Here’s to another year of diving into more great titles!
The Shining (1997)
Released by Varèse Sarabande Records, 2017
3 Discs – 64 Tracks with a Total Running time of 2 hr. 29 min.
Music by Nicholas Pike
Being released for the first time, Varèse Sarabande has unleashed Nicholas Pike’s epic score for the 1997 mini-series version of Stephen King’s The Shining. It’s common knowledge that King wasn’t particularly fond of the movie version of his novel, so with him writing the screenplay and directed by long time King collaborator, director Mick Garris, they made a version that he would be happy with. Pike was in charge of bringing the sense of dread in musical form for the mini-series. And he does a fine job with it too.
It’s still Monday, so it still counts…even though I usually have these posted a little early than now! But better late than never, right? Okay…lets not waste anymore time. Our photo from last week was a bit tougher, huh? Maybe because it was a shot from the German vampire film Jonathon (1970). Unfortunately, we got no correct answers this time out.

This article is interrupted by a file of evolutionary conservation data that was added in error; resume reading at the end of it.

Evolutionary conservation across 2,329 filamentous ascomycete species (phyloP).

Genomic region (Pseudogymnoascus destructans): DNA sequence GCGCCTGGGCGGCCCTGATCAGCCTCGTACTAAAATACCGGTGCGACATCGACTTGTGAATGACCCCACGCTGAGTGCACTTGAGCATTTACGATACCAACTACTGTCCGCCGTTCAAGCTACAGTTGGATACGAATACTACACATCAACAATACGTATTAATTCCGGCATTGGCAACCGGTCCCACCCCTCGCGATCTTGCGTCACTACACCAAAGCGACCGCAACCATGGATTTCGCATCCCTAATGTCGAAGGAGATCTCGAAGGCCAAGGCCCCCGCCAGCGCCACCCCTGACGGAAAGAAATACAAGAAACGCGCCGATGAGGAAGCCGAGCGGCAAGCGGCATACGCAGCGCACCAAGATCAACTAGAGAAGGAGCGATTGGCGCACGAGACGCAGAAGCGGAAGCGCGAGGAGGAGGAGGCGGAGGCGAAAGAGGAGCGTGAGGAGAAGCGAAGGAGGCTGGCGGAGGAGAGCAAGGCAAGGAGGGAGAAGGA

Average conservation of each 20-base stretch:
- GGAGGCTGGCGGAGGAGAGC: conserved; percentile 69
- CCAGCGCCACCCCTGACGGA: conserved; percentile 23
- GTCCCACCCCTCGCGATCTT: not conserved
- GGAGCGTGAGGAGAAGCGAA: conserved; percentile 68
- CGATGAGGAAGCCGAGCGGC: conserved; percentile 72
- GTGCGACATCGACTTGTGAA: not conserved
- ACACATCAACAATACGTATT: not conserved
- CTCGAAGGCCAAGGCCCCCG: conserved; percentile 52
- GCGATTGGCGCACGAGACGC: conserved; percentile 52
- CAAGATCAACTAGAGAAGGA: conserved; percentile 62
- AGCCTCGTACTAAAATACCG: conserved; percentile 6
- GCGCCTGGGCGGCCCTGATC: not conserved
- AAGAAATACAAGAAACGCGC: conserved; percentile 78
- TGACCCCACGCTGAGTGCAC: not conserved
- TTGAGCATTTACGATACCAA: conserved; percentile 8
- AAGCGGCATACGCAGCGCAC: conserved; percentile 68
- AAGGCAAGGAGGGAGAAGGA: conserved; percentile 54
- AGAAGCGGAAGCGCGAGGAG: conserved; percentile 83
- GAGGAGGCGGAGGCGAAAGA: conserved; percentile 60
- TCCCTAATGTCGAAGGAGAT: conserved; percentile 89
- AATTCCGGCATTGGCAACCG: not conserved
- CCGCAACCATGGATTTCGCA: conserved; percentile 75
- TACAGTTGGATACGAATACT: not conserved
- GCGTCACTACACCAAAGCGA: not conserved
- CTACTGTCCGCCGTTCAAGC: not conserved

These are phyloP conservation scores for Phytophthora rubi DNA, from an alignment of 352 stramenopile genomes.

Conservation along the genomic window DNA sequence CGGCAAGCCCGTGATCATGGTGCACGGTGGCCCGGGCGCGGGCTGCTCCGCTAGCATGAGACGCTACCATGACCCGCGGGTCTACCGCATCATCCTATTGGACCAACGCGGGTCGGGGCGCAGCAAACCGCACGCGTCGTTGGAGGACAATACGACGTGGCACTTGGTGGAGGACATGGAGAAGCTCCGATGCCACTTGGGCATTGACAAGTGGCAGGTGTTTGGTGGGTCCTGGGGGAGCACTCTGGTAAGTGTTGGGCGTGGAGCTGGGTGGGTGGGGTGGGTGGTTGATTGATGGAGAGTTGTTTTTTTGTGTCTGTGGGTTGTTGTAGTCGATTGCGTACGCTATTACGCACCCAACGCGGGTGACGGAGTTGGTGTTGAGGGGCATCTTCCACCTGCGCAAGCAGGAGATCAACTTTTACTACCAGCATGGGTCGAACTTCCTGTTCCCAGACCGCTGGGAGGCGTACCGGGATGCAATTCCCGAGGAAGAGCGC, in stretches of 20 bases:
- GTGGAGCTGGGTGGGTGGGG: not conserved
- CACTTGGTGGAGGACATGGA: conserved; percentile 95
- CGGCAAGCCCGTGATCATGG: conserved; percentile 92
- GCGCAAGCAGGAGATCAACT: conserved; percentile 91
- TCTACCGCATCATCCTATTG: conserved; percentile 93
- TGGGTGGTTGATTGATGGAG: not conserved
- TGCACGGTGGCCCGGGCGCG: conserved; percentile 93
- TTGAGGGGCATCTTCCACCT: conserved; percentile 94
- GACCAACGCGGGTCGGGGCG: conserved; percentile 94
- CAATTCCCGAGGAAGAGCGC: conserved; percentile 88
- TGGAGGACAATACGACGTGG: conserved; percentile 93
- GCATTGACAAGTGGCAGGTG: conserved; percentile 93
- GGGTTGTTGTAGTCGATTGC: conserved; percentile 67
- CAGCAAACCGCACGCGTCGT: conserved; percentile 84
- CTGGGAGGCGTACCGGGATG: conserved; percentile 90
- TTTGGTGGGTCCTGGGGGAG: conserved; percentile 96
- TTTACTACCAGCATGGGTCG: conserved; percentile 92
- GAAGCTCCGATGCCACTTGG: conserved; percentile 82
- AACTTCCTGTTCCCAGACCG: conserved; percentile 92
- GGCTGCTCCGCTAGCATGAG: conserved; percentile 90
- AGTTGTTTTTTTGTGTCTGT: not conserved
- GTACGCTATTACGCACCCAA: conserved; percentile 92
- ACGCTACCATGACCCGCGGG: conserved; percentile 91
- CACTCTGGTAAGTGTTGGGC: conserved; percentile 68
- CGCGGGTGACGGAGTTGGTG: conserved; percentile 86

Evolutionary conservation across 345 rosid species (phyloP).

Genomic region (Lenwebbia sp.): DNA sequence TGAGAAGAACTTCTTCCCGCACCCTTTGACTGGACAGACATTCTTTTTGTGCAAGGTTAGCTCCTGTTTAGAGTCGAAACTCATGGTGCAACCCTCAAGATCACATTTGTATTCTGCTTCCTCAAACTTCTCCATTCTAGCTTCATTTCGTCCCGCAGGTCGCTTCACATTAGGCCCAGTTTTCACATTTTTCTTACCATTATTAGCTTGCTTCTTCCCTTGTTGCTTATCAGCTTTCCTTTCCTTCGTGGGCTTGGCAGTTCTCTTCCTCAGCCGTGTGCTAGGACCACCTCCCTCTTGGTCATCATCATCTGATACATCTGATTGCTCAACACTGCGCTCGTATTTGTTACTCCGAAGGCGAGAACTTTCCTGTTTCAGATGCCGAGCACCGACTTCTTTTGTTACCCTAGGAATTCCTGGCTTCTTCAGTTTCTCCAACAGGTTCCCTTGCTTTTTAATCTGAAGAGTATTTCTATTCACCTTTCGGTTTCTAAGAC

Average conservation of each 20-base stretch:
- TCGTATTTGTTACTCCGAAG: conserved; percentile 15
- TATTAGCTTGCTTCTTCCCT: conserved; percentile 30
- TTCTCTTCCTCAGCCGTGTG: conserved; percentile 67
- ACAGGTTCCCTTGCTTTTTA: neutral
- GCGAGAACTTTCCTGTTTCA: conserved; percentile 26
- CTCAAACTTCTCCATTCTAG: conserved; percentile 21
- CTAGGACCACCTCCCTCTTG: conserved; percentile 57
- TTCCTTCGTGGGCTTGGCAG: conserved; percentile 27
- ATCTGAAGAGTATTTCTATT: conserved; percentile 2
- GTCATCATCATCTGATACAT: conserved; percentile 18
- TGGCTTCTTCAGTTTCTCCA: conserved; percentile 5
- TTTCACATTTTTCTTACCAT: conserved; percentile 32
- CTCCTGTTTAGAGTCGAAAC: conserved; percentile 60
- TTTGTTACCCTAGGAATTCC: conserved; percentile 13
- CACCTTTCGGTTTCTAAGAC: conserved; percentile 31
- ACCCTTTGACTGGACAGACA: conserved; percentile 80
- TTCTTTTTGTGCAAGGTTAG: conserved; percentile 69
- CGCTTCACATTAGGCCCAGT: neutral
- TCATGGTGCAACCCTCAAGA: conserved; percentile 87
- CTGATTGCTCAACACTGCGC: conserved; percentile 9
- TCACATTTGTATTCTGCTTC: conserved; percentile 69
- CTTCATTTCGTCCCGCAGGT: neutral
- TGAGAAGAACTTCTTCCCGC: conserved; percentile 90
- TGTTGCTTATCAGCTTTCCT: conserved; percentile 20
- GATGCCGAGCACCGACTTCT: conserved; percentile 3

But maybe this week’s photo might be a little easier, one that you won’t lose your head over…..yeah….I went there. Anyway, take a peek at this week’s photo and see what you can come up with. Just remember not to post your answers here so others can have a go at it. Just send in your guess to us at email@example.com. Good Luck!
Universal Terrors, 1951-1955: Eight Classic Horror and Sci-Fi Films
Published by McFarland, 2017. 440 pages.
By Tom Weaver, with David Schecter, Robert J. Kiss, and Steve Kronenberg
Anytime I do research on an older classic, if I’m looking for quotes, interviews, or anything type of information, going through the many volumes of books I have from Tom Weaver is one place that I always start. The reason for that is that his books are always so informative, giving a ton of details about the movies and their production, as well as the people that worked on it, from the directors and writers to the actors. Since he’s interviewed so many of these people over the years, the details he’s getting comes first hand. When news of a new book Weaver was working on that covered some of Universal’s films of the ’50s, since I’m a huge fan of that era, I couldn’t wait for it to come out so I could dig into it.
If you’ve been going to horror conventions for a few years, you’ve probably seen Phil Meenan around. He’s pretty easy to spot (unless he’s wearing his giant Frankenstein head), covered in horror tattoos, and just hanging out. Or you might have seen him on the first part of Shout Factory’s Horror Hunters show, where you can see his unbelievable monster collection. I’ve known Phil for over two decades and I can’t think of someone who is a complete opposite of what one might think of when you see Phil. He’s one of the friendliest, giving, and funny people that I have the great honor in calling a friend.